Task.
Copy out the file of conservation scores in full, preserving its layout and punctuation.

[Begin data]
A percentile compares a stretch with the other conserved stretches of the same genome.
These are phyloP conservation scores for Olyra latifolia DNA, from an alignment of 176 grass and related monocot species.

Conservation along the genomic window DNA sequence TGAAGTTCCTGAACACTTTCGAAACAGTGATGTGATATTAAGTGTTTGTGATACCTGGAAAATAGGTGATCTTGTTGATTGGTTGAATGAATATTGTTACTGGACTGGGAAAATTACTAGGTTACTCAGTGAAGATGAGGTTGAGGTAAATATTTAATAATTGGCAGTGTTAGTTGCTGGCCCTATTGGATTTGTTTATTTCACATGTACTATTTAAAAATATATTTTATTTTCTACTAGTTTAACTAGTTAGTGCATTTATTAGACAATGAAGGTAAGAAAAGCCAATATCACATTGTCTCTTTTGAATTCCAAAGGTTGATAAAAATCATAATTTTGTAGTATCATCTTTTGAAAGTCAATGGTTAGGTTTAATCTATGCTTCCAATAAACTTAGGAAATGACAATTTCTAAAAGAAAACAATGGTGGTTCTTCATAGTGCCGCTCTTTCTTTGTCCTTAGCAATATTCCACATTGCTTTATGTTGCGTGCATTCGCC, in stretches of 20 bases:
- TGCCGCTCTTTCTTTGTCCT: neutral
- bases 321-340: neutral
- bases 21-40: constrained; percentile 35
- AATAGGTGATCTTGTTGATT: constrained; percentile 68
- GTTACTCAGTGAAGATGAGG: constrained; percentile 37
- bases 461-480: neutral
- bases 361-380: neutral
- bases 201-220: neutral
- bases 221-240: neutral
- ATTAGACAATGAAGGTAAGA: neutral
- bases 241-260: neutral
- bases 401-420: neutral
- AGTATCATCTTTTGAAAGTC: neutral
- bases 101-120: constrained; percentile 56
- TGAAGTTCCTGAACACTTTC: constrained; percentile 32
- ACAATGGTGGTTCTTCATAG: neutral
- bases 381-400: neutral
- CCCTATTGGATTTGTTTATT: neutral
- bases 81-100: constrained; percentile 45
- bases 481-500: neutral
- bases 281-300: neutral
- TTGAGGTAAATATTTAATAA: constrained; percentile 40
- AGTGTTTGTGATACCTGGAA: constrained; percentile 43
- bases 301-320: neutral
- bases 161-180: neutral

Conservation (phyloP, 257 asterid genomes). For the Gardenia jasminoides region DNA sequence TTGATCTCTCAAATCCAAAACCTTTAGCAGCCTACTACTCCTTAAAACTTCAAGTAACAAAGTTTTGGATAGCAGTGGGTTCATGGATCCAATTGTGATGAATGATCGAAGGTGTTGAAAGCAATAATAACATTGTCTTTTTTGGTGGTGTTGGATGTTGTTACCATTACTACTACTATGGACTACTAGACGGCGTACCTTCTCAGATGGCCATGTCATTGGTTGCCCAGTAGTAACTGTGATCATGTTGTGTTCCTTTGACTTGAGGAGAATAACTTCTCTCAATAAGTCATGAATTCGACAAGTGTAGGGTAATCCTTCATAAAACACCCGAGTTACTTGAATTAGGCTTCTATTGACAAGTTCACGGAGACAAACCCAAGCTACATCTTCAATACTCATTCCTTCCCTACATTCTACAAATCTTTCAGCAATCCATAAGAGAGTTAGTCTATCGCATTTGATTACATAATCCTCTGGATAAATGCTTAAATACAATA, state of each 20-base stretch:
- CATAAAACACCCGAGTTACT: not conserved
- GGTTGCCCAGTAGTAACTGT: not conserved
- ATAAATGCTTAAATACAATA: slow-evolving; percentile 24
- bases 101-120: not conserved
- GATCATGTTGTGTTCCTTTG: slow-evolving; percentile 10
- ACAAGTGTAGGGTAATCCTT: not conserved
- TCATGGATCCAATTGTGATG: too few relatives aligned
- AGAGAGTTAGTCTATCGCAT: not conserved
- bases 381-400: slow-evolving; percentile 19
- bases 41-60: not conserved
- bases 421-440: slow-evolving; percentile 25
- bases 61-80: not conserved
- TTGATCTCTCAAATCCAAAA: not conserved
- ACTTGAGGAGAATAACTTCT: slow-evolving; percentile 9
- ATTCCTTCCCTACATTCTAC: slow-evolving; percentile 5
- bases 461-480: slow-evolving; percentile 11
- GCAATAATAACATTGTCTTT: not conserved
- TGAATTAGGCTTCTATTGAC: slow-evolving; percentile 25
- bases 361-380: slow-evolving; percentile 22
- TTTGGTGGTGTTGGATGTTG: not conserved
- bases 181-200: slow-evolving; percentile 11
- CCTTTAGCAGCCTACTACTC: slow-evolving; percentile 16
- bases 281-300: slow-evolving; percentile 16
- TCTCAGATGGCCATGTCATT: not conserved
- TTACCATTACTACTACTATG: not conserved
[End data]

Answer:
A percentile compares a stretch with the other conserved stretches of the same genome.
These are phyloP conservation scores for Olyra latifolia DNA, from an alignment of 176 grass and related monocot species.

Conservation along the genomic window DNA sequence TGAAGTTCCTGAACACTTTCGAAACAGTGATGTGATATTAAGTGTTTGTGATACCTGGAAAATAGGTGATCTTGTTGATTGGTTGAATGAATATTGTTACTGGACTGGGAAAATTACTAGGTTACTCAGTGAAGATGAGGTTGAGGTAAATATTTAATAATTGGCAGTGTTAGTTGCTGGCCCTATTGGATTTGTTTATTTCACATGTACTATTTAAAAATATATTTTATTTTCTACTAGTTTAACTAGTTAGTGCATTTATTAGACAATGAAGGTAAGAAAAGCCAATATCACATTGTCTCTTTTGAATTCCAAAGGTTGATAAAAATCATAATTTTGTAGTATCATCTTTTGAAAGTCAATGGTTAGGTTTAATCTATGCTTCCAATAAACTTAGGAAATGACAATTTCTAAAAGAAAACAATGGTGGTTCTTCATAGTGCCGCTCTTTCTTTGTCCTTAGCAATATTCCACATTGCTTTATGTTGCGTGCATTCGCC, in stretches of 20 bases:
- TGCCGCTCTTTCTTTGTCCT: neutral
- bases 321-340: neutral
- bases 21-40: constrained; percentile 35
- AATAGGTGATCTTGTTGATT: constrained; percentile 68
- GTTACTCAGTGAAGATGAGG: constrained; percentile 37
- bases 461-480: neutral
- bases 361-380: neutral
- bases 201-220: neutral
- bases 221-240: neutral
- ATTAGACAATGAAGGTAAGA: neutral
- bases 241-260: neutral
- bases 401-420: neutral
- AGTATCATCTTTTGAAAGTC: neutral
- bases 101-120: constrained; percentile 56
- TGAAGTTCCTGAACACTTTC: constrained; percentile 32
- ACAATGGTGGTTCTTCATAG: neutral
- bases 381-400: neutral
- CCCTATTGGATTTGTTTATT: neutral
- bases 81-100: constrained; percentile 45
- bases 481-500: neutral
- bases 281-300: neutral
- TTGAGGTAAATATTTAATAA: constrained; percentile 40
- AGTGTTTGTGATACCTGGAA: constrained; percentile 43
- bases 301-320: neutral
- bases 161-180: neutral

Conservation (phyloP, 257 asterid genomes). For the Gardenia jasminoides region DNA sequence TTGATCTCTCAAATCCAAAACCTTTAGCAGCCTACTACTCCTTAAAACTTCAAGTAACAAAGTTTTGGATAGCAGTGGGTTCATGGATCCAATTGTGATGAATGATCGAAGGTGTTGAAAGCAATAATAACATTGTCTTTTTTGGTGGTGTTGGATGTTGTTACCATTACTACTACTATGGACTACTAGACGGCGTACCTTCTCAGATGGCCATGTCATTGGTTGCCCAGTAGTAACTGTGATCATGTTGTGTTCCTTTGACTTGAGGAGAATAACTTCTCTCAATAAGTCATGAATTCGACAAGTGTAGGGTAATCCTTCATAAAACACCCGAGTTACTTGAATTAGGCTTCTATTGACAAGTTCACGGAGACAAACCCAAGCTACATCTTCAATACTCATTCCTTCCCTACATTCTACAAATCTTTCAGCAATCCATAAGAGAGTTAGTCTATCGCATTTGATTACATAATCCTCTGGATAAATGCTTAAATACAATA, state of each 20-base stretch:
- CATAAAACACCCGAGTTACT: not conserved
- GGTTGCCCAGTAGTAACTGT: not conserved
- ATAAATGCTTAAATACAATA: slow-evolving; percentile 24
- bases 101-120: not conserved
- GATCATGTTGTGTTCCTTTG: slow-evolving; percentile 10
- ACAAGTGTAGGGTAATCCTT: not conserved
- TCATGGATCCAATTGTGATG: too few relatives aligned
- AGAGAGTTAGTCTATCGCAT: not conserved
- bases 381-400: slow-evolving; percentile 19
- bases 41-60: not conserved
- bases 421-440: slow-evolving; percentile 25
- bases 61-80: not conserved
- TTGATCTCTCAAATCCAAAA: not conserved
- ACTTGAGGAGAATAACTTCT: slow-evolving; percentile 9
- ATTCCTTCCCTACATTCTAC: slow-evolving; percentile 5
- bases 461-480: slow-evolving; percentile 11
- GCAATAATAACATTGTCTTT: not conserved
- TGAATTAGGCTTCTATTGAC: slow-evolving; percentile 25
- bases 361-380: slow-evolving; percentile 22
- TTTGGTGGTGTTGGATGTTG: not conserved
- bases 181-200: slow-evolving; percentile 11
- CCTTTAGCAGCCTACTACTC: slow-evolving; percentile 16
- bases 281-300: slow-evolving; percentile 16
- TCTCAGATGGCCATGTCATT: not conserved
- TTACCATTACTACTACTATG: not conserved